To explain further what kerning is, it is “the spacing between letters or characters in a piece of text.” Just because something is spaced out evenly, doesn’t mean it will look balanced. This is because different letters have different shapes with different amounts of negative space. This is the first and most obvious mistake. It is not surprising as kerning text doesn’t come easy and usually good kerning is learnt through observing thousands of logos and typefaces but also designing them.
This mistake is like the one with kerning, as the same principle applies. Shapes that are spaced out evenly in the mathematical sense may not look right and seem off-balance because of the negative space. The simplest and quickest example here would be to use a set of letters with flat sides as well as curves and negative spaces. When designing different geometries, always keep in mind that manual spacing is most effective when dealt with a variety of shapes as you can see in the example.
his is a common mistake in entry level businesses, but anyone can fix it very easily and quickly. If you just started your business, you are probably establishing yourself digitally first. Usually you only need 2 fonts for this purpose. One font for headings and subheadings (best to choose one with different styles – bold, italic, medium, regular etc…) while the other font is just for body text.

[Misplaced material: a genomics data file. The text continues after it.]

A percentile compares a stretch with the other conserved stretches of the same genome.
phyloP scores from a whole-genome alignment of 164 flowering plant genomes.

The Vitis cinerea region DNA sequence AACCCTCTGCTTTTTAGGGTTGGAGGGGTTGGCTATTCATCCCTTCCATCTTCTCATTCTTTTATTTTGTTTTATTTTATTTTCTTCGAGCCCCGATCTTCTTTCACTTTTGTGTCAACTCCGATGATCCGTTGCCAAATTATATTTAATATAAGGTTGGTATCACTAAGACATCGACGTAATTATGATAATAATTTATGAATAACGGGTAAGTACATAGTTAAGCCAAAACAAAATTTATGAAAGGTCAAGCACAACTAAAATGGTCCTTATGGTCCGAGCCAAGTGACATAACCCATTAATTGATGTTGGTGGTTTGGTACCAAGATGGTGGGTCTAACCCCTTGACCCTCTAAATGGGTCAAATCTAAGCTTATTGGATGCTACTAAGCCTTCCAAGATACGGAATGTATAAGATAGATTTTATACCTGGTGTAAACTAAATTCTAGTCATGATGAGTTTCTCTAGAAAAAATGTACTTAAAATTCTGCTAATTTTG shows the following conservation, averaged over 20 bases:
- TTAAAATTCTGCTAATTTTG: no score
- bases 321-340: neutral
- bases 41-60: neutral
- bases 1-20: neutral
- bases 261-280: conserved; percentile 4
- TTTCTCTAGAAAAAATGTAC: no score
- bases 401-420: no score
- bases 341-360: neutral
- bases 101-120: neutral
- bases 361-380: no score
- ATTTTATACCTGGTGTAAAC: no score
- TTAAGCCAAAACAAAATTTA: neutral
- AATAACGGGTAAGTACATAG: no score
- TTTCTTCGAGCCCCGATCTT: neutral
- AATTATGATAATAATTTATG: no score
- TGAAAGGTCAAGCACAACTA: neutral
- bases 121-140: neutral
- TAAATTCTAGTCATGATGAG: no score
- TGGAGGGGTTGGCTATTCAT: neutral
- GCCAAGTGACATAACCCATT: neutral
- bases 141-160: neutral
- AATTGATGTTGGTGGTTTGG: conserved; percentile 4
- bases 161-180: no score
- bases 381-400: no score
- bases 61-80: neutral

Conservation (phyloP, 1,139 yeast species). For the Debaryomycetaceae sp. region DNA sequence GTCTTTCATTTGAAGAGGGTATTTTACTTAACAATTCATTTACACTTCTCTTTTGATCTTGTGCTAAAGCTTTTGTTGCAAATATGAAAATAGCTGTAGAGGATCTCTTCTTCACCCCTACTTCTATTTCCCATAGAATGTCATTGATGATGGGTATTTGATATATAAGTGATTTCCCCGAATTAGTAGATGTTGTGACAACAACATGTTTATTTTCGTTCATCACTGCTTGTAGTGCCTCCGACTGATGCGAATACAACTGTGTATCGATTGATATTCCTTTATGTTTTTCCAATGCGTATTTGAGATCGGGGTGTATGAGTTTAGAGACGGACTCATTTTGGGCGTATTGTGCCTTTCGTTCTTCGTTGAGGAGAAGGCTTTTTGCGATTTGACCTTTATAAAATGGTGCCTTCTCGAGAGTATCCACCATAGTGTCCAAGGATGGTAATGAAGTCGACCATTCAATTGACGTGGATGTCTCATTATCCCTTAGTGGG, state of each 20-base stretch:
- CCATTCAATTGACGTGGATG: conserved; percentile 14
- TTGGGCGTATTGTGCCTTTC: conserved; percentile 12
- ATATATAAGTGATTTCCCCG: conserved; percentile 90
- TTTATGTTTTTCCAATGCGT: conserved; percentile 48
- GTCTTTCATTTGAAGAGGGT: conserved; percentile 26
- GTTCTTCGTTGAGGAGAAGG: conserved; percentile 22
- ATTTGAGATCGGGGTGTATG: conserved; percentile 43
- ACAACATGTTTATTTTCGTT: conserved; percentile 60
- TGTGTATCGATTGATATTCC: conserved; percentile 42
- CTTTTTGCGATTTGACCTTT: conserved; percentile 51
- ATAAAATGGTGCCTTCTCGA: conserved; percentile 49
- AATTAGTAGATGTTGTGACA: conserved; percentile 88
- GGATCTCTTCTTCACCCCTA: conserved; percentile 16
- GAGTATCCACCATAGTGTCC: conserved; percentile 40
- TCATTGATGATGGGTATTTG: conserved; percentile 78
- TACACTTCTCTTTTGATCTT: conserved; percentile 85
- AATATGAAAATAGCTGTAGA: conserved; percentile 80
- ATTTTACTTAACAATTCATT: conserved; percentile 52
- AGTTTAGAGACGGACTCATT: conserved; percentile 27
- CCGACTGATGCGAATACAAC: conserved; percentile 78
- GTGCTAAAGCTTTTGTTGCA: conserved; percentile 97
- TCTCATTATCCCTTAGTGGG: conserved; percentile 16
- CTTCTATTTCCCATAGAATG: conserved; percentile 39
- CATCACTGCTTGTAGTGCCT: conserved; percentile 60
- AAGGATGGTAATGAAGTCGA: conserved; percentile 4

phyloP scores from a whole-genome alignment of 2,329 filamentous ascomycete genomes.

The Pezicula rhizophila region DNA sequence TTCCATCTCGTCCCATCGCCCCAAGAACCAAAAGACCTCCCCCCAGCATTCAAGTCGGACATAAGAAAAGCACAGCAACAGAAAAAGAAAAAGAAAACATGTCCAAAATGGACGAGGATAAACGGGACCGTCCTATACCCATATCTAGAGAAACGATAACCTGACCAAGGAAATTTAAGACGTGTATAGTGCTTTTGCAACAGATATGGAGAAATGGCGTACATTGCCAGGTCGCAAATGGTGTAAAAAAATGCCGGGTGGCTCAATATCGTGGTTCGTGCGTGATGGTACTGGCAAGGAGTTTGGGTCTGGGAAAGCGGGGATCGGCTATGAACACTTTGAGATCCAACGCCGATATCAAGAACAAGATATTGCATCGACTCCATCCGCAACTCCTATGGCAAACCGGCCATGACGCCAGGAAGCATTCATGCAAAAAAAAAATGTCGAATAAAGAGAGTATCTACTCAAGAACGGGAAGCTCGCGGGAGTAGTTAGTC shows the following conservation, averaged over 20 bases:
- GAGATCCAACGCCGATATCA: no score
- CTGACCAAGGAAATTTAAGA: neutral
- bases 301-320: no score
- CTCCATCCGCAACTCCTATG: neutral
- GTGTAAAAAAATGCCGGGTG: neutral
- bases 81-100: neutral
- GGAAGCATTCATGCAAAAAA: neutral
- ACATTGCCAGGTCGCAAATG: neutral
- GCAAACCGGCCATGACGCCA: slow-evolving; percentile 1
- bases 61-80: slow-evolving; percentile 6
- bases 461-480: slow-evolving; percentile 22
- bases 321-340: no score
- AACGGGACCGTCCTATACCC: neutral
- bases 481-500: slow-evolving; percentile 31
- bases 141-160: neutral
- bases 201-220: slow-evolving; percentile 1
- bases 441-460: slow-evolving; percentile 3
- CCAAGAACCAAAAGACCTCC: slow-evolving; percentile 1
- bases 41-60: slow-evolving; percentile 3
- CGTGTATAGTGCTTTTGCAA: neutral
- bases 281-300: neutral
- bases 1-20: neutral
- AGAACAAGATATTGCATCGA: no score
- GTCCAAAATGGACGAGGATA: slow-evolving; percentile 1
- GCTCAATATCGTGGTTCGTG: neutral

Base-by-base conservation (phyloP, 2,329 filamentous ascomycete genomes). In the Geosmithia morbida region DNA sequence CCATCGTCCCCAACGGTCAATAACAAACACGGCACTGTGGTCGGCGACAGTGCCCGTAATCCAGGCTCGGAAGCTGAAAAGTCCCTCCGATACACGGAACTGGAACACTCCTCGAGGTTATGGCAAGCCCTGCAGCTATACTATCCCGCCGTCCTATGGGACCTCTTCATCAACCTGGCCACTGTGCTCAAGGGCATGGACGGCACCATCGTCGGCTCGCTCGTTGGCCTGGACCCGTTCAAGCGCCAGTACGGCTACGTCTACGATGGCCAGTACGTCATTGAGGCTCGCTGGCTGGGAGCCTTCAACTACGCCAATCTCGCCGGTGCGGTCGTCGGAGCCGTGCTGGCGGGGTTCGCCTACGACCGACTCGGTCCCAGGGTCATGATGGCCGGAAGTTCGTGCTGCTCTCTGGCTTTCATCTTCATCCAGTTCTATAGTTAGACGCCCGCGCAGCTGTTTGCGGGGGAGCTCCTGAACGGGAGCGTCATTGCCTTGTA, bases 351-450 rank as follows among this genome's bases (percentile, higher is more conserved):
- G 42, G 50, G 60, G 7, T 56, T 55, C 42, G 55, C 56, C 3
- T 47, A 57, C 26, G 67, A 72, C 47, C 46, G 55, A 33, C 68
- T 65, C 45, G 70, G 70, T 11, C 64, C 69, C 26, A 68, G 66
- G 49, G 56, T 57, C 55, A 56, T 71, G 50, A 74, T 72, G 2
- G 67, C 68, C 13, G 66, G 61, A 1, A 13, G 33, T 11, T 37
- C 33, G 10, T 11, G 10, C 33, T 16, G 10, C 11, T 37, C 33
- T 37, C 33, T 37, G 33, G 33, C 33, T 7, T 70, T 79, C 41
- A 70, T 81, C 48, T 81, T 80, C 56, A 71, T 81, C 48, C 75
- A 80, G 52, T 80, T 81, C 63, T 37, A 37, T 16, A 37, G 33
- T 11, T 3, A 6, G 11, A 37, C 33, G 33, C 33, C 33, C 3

This is debated even in the design industry. I often see logos using gradients like on the left logo. I argue that if there is a grey area in a transition between two colours, you must add in another colour to smooth the transition out. However, there are many logos, graphics and a few graphic designers that would disagree with me. Should gradient transitions be smoothed by adding additional colours? You get rid of the grey area, but you are also adding in an additional colour to the brand… This is not a simple decision to make and many factors must be considered by the designer who is building your brand.
Of course, not all gradients are going to have this grey area. This issue appears mostly when transitioning from one complementary colour to another.
It is really simple to spot this. If you want to read it, make it readable… Too often I see images that don’t have high enough contrast to the text, and so the text simply gets lost. Above you can see two examples that I quickly found from the web.
If you can’t find contrasting images, and you are unable to do colour grading, adding a drop shadow to the text is a solution. Although the drop shadow effect is out of trend for years and makes the graphics look cheap, it is better to use it as a solution because sometimes practicality is more important than visuals themselves.
A website redesign is a big task and a big investment; and it does pay out in the long run. Just like brand building, it doesn’t bring results straight away.
You can see bad letter kerning almost everywhere you go. There will always be a business that did not invest in a good font or a graphic designer.